I’m a singer. Not by profession – though when I sing my kids waver between holding their ears shut, and insisting I “could have been;” – but by avocation, by commitment, by passion. The joy of singing and the bonding it creates has been in my blood for generations. I once mistook my Dad and his brothers for a Barbershop Quartet on the radio. Oh the thrill of being steeped in such a sound, and even more so when I myself contribute to it!
As surely as the love of music and singing grew and expanded and filled me as I was growing up, the dreaded performer’s anxiety was weaving its way into the fiber of my being all through those early years as well. In High School, I couldn’t wait to audition for my first musical! I had gained experience and confidence in leading song in Grammar School assemblies and other programs. I was encouraged and praised for my singing then. Yet, when my turn came to climb those stage stairs and sing my selected audition song, I froze, unable to even get up from my seat. Crushed at my insipid cowardliness, I served in Stage Crew that year.
The next year, another song prepared, another time ascending those steep stairs; this time I got myself to center stage and opened my mouth, but to my utter dismay, not a sound could escape beyond the tight constriction of my throat. Seriously? I SOUNDED SO GOOD IN MY LIVING ROOM! Mistress of Properties that year.
Finally, in my Junior year, I practiced like crazy, had been given a few solo and small group opportunities in Glee Club, and I became determined to sing in my audition the way I sang at home. This time I got a small part, and the next year I earned the leading role. At last, my passion and my voice were liberated, and I sang and acted my heart out in that role!
The family parties continued, during which my Grandmother, a professional pianist, alternating with a few very talented cousins, played the piano for hours while the family sang and swayed and loved around that family jewel and centerpiece. Many years later, I satisfied my longing to release my voice once again by singing in my Church choir. I taught myself to harmonize, I sang a solo every once in a while, and I surrounded myself with friends who also loved to sing.
After my last went away to college, and after my career changing Graduate degree was completed, I knew it was time to focus on more challenging music, and to find once again like-minded people to share that thrill and that bond with. I researched the many Choral Groups that were holding auditions that Fall, and chose the group whose philosophy and passion matched my own. The audition was no problem; I knew nobody and had nothing to lose. I was accepted, and my choice was confirmed within an hour of the first rehearsal. Here was real passion and soul; here was a community committed to one another, to music and to having fun…lots of it!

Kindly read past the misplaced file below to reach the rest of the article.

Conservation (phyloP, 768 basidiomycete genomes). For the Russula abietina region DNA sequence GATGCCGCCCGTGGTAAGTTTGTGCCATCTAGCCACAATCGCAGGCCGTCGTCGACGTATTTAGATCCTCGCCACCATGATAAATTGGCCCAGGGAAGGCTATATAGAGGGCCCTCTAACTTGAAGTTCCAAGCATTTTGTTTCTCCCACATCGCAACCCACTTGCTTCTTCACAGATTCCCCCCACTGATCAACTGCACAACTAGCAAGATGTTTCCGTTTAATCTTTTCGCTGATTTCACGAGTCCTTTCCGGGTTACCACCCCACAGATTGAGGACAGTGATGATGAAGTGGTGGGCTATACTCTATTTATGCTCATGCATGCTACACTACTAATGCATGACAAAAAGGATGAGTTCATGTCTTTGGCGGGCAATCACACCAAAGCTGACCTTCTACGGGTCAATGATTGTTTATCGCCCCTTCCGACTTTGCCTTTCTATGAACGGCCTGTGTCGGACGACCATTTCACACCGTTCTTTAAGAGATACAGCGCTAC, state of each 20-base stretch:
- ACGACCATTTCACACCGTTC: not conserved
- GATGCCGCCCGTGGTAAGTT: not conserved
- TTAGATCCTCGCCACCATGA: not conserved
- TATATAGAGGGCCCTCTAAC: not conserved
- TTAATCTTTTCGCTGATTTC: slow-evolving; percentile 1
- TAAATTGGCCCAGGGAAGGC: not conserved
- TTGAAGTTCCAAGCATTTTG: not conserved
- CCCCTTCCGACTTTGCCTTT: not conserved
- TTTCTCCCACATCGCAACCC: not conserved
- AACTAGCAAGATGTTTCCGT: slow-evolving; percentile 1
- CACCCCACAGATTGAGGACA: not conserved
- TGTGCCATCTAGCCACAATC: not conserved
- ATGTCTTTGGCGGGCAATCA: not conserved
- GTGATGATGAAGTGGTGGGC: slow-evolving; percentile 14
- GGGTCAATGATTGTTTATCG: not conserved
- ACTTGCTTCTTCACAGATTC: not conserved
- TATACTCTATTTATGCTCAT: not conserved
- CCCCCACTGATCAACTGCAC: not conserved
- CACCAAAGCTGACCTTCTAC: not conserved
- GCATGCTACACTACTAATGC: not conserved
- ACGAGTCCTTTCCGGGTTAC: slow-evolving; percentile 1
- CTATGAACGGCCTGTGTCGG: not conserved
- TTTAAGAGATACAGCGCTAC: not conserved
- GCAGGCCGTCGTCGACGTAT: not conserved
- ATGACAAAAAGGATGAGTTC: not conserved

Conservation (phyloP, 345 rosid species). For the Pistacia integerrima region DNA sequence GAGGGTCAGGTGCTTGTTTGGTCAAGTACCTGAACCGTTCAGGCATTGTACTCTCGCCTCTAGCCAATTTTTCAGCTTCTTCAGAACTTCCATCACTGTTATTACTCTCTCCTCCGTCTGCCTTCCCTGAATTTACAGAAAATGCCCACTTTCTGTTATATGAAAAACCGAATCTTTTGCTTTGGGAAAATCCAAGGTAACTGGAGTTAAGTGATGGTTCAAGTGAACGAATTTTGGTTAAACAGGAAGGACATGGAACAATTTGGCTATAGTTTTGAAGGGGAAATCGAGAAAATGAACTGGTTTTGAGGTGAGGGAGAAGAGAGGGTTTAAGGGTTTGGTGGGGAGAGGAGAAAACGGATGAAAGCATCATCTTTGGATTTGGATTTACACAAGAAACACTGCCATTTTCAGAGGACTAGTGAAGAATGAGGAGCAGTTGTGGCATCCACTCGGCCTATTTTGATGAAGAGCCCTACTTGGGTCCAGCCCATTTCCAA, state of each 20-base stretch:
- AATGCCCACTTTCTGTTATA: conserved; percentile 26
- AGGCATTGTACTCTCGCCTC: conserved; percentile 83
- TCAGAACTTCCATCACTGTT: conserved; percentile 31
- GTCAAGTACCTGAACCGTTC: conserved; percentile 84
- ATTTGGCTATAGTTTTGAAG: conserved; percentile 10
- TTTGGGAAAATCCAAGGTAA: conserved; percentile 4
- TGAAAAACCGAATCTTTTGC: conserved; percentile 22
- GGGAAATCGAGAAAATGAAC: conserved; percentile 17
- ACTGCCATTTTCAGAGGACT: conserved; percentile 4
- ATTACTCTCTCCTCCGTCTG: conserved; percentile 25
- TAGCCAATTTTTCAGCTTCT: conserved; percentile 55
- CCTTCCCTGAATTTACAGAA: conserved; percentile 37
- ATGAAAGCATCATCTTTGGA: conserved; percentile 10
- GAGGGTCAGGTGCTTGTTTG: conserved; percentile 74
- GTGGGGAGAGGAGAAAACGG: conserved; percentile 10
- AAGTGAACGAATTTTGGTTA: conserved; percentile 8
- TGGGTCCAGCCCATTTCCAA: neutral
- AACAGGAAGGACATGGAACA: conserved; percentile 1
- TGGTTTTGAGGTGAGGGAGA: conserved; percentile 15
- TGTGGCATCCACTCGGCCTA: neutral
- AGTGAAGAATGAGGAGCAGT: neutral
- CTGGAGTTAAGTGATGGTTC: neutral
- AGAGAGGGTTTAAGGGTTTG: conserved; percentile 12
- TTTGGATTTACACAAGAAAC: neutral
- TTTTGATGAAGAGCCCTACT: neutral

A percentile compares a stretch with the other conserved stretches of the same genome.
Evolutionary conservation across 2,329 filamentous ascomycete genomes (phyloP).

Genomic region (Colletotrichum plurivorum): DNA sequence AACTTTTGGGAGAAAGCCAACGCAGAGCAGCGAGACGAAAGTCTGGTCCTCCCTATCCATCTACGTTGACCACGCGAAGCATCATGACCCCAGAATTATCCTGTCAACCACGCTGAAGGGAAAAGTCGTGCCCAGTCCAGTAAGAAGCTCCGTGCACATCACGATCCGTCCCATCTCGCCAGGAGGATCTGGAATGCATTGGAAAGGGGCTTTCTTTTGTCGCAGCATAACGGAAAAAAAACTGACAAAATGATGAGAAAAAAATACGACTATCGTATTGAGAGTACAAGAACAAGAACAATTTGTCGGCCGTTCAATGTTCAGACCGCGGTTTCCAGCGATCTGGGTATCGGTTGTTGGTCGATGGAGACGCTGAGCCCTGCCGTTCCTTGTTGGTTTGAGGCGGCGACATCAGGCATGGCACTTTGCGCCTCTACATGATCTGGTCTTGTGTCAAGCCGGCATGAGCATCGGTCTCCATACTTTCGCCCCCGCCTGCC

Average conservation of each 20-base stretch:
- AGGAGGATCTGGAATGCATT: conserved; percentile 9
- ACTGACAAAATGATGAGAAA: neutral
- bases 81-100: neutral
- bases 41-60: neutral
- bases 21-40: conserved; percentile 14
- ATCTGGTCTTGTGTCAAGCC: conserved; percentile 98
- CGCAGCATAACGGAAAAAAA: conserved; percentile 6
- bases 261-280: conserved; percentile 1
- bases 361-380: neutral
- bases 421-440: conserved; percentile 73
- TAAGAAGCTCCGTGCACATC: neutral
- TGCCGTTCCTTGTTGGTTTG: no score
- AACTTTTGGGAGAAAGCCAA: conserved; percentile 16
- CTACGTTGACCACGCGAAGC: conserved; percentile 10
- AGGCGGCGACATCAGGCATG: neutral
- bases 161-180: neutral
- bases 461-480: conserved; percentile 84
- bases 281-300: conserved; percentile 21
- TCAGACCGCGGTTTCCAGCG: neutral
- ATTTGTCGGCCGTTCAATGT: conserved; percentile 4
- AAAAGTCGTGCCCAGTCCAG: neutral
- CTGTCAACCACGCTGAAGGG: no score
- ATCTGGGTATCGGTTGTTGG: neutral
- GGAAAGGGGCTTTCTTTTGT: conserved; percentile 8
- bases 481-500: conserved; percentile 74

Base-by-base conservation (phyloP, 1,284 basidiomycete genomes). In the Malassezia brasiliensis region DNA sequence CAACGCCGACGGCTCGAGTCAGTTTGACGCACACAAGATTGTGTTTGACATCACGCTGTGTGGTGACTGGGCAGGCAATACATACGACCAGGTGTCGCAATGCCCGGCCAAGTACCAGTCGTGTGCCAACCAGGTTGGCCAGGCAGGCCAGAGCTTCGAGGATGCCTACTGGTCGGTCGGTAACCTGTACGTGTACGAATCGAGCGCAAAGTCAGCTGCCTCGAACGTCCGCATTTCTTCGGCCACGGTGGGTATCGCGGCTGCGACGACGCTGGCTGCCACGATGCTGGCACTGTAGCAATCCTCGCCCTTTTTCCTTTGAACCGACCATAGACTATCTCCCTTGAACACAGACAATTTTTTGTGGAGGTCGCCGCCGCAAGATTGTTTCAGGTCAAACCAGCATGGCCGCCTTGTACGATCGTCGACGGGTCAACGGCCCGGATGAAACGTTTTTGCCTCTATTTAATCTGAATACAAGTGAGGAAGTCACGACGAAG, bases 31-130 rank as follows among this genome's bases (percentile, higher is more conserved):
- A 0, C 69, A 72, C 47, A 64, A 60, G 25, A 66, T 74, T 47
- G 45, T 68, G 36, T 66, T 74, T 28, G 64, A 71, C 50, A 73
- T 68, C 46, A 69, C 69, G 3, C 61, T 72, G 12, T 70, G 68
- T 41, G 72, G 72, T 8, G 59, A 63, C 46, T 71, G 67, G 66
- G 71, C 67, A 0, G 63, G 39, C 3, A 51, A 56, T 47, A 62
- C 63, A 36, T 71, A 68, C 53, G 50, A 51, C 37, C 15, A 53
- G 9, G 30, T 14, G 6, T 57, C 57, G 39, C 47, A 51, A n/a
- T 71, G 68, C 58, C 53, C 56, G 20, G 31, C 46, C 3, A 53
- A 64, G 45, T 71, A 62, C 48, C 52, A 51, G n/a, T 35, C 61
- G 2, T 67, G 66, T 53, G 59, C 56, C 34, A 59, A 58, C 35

I was shocked when, a few months later, auditions were being held for a few solo sections in the upcoming concert, and that old familiar dread crept in, and the vocal constriction prevailed once again. I thought I had outgrown this, but somehow, now knowing this director and the many onlookers, I somehow felt I had a lot on the line. This went on for 6 years! Every time a solo opportunity came up, I would rehearse, I would often take a voice lesson or more. I would pray, I would rehearse some more – and rock that song in my living room once again. And then at the audition, my knees and my voice would shake, sometimes profoundly, sometimes a little less so, but never was I rewarded with a concert solo. I couldn’t complain, I knew that I hadn’t given a good performance, except to the mirror at home.
This beloved group has held Cabaret Shows every couple of years or so, and I took to auditioning with comedic songs that I was confident in singing, and that I knew would enhance the entertainment value of the show. I was accepted into the roster for many of these, but I knew in my heart I was shortchanging myself. Minor to significant vocal constrictions prevailed even in these performances, but my comedic timing made those imperfections tolerable. But Oh how I longed to have the courage to audition for, and sing a serious song, a ballad or a show stopper, one that allowed me to liberate my voice, and sing my heart out once again.
The longing was visceral; it was what kept me pushing forward, determined to overcome those inner obstacles, and to experience that moment of freedom, of union with the song and with music itself. I yearned to express a part of myself that was instilled at birth and would be satisfied with nothing short of full liberation, self-connection and Joy.